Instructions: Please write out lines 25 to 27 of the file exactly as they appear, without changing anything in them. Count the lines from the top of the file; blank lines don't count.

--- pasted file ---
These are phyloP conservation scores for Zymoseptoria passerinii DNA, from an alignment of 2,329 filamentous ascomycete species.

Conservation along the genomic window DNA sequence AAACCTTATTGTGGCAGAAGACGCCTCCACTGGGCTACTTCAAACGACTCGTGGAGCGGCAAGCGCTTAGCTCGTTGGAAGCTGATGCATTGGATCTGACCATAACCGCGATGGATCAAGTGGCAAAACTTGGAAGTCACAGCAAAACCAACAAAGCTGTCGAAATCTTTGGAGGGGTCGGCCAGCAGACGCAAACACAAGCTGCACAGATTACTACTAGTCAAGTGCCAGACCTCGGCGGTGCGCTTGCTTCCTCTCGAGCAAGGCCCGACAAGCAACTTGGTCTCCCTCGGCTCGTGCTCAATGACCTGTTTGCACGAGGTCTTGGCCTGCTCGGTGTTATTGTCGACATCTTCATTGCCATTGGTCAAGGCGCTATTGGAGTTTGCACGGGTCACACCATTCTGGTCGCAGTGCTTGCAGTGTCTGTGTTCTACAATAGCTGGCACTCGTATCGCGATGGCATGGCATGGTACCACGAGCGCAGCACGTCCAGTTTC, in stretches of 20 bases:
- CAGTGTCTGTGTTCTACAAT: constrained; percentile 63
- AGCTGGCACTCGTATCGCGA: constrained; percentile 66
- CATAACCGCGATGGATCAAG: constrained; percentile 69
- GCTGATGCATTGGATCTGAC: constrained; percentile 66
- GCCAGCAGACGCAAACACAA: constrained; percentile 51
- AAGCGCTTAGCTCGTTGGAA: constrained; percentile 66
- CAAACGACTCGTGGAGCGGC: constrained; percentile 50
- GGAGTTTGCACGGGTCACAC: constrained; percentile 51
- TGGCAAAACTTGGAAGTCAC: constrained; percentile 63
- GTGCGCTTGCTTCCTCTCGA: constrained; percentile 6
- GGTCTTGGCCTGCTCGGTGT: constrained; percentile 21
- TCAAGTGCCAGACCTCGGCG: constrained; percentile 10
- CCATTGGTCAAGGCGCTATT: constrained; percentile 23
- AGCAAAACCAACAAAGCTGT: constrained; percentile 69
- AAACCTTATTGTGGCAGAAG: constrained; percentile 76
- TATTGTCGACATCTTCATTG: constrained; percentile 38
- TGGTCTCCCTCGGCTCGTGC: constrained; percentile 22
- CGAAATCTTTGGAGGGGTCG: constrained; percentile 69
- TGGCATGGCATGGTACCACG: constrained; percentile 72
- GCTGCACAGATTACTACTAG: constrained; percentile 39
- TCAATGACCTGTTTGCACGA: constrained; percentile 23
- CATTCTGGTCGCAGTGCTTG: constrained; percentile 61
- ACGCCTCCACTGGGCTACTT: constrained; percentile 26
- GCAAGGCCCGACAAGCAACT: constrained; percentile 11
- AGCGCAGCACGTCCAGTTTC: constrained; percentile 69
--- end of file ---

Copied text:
- ACGCCTCCACTGGGCTACTT: constrained; percentile 26
- GCAAGGCCCGACAAGCAACT: constrained; percentile 11
- AGCGCAGCACGTCCAGTTTC: constrained; percentile 69